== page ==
What a night/morning - big news across the world today and what an interesting few years ahead for all of us. 

One thing I was interested in was what Trump's policy on health and the obesity crisis in the US and what he proposes to help turn the problem around.

Hmmm... it's not looking good for this side of things. At the moment, the US spends almost $322 billion every year on treating Type 2 diabetes. And that’s for a single disease that’s almost entirely preventable through a healthier diet and lifestyle (http://www.diabetes.org/diabetes-basics/statistics/infographics/adv-staggering-cost-of-diabetes.html).

Trump does not have a policy or plan on tackling the obesity or diabetes problem, in fact, he doesn't really have a plan on improving the health of the US at all. In questions that he's been asked about health, Trump has stated he supports mass meat production regardless of the treatment/health of the animals, doesn't mind GMO food and believes global warming is a made up phenomenon - he tweeted 'The concept of global warming was created by and for the Chinese in order to make U.S. manufacturing non-competitive.'  Also, he doesn't know much about obesity, blaming poor genetics and lack of exercise(rather than the poor diet that a lot of Americans eat). 

Let's hope that we can spread the message about how to improve health so that people can take control of their own, as it doesn't look like much will change for the better in this department for a while!

It's not easy, but the key message we need to be teaching the world is: eat mostly fresh, natural foods that having been altered by processing. Limit meat to a few servings per week, drink plenty of water, avoid foods with artificial colours/flavours/sweeteners and exercise regularly. Sounds simple but can be a big challenge when our habits have been one way for so long.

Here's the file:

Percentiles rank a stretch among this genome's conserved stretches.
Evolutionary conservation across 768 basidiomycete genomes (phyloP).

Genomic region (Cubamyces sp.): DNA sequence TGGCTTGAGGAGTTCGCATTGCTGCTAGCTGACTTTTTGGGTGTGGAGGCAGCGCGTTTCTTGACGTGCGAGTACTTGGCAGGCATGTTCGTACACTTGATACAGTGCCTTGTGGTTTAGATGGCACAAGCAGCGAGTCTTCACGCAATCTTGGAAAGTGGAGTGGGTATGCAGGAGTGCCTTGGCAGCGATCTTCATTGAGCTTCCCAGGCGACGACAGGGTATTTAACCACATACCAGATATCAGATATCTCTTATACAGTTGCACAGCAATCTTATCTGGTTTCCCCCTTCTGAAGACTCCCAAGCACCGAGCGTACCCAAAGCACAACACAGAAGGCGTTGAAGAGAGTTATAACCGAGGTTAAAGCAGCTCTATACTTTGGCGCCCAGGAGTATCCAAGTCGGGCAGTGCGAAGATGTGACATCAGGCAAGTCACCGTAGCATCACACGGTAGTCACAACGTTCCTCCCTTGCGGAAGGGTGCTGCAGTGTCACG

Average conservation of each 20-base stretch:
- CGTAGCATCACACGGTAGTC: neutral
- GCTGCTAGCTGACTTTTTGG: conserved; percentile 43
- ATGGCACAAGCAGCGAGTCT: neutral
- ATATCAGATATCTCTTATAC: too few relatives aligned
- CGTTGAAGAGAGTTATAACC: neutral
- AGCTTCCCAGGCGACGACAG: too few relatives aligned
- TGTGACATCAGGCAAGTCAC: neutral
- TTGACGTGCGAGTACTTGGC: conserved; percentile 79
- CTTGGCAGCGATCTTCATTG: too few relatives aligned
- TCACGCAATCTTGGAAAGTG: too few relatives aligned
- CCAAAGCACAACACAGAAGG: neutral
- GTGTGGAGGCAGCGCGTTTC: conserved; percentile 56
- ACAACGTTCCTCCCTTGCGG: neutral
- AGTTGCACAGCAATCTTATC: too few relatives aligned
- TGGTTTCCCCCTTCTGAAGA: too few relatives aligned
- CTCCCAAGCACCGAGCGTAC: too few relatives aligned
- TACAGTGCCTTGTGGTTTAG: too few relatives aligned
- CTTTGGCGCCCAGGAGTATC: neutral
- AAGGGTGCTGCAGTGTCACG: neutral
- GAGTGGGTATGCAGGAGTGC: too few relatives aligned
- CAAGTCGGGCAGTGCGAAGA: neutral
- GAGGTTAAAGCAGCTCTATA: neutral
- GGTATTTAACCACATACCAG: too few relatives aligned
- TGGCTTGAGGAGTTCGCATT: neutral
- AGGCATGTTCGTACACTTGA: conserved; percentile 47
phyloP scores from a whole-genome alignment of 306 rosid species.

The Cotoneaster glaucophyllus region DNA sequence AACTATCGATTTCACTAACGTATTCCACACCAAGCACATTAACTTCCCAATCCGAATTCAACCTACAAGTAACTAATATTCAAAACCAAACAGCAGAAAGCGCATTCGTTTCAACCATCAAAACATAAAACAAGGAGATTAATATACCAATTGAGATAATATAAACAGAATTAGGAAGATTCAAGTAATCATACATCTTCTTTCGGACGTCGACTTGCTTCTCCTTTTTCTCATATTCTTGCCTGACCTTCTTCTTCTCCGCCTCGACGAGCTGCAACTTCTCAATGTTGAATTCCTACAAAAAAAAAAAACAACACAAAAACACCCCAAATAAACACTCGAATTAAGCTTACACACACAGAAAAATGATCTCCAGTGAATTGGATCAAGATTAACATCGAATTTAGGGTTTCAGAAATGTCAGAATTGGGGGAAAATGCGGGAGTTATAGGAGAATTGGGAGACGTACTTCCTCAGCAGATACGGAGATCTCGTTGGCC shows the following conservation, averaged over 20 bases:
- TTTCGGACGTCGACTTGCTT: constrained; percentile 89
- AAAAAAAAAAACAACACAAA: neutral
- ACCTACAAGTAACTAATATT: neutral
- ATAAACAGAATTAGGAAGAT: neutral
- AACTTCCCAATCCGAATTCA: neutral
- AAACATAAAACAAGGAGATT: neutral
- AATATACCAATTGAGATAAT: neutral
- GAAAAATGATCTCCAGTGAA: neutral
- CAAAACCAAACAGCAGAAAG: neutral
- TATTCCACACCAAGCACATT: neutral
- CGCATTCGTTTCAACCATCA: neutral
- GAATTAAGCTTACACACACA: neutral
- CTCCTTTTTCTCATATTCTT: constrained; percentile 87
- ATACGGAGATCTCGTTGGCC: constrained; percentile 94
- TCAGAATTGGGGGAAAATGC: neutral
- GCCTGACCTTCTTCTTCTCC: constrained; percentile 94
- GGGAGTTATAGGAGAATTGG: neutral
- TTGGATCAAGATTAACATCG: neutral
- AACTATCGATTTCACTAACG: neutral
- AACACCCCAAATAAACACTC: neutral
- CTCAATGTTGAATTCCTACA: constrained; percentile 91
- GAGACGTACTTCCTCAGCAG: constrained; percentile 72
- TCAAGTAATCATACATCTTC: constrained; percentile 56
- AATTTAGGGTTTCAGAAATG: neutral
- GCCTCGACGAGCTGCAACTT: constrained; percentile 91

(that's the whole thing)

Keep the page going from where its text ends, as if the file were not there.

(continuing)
What do you think?

Food of the week

This week's 'Fruit of the Week' is the Clementine.

A clementine is often just thought of as a small orange, but they are a fruitlike no other!  The small fruit's size makes it a comfortable fit inside a handbag or a packed lunch, there are no seeds and they are easy to peel.  Out of the refrigerator, a clementine lasts for two to three days, so you can leave a few in your office or on your table and they are less messy than an orange, making it an easy snack. 

They are also packed full of nutritional benefits such as….

  • A Clementine contains a good amount vitamin C, which is necessary for the production of collagen, a structural compound throughout the body, from the skin to the bones.  Vitamin C helps to transport fat to cells to convert it to energy and even helps convert cholesterol into bile, which can play a role in protecting one from heart disease and gall stones.  Since humans cannot produce their own vitamin C within the body, we need to consume it from an outside source.
  •  Clementines also contain calcium, which is necessary for muscle contraction and bone growth
  • Clementines are also a source of potassium, but contain much less sugar than a banana
  • They also contain only 35 calories each so make a great snack.  Try having one with a handful of cashews for full healthy snack status


Here is a handy calculator to assess your 'heart age' - it adds up your risk factors for developing heart disease or stroke and gives you an age based on your health.

Let me know if it says you are much younger or older than your 'real' age - if it's older than we can look at ways of bringing your heart age down.

Click HERE to take the test.  Let me know your score!


Have a great week! Please let me know if you have any questions at all.

Kind regards,

Angela Hartley

Cardiac Specialist Nurse, Nutritionist, Exercise Coach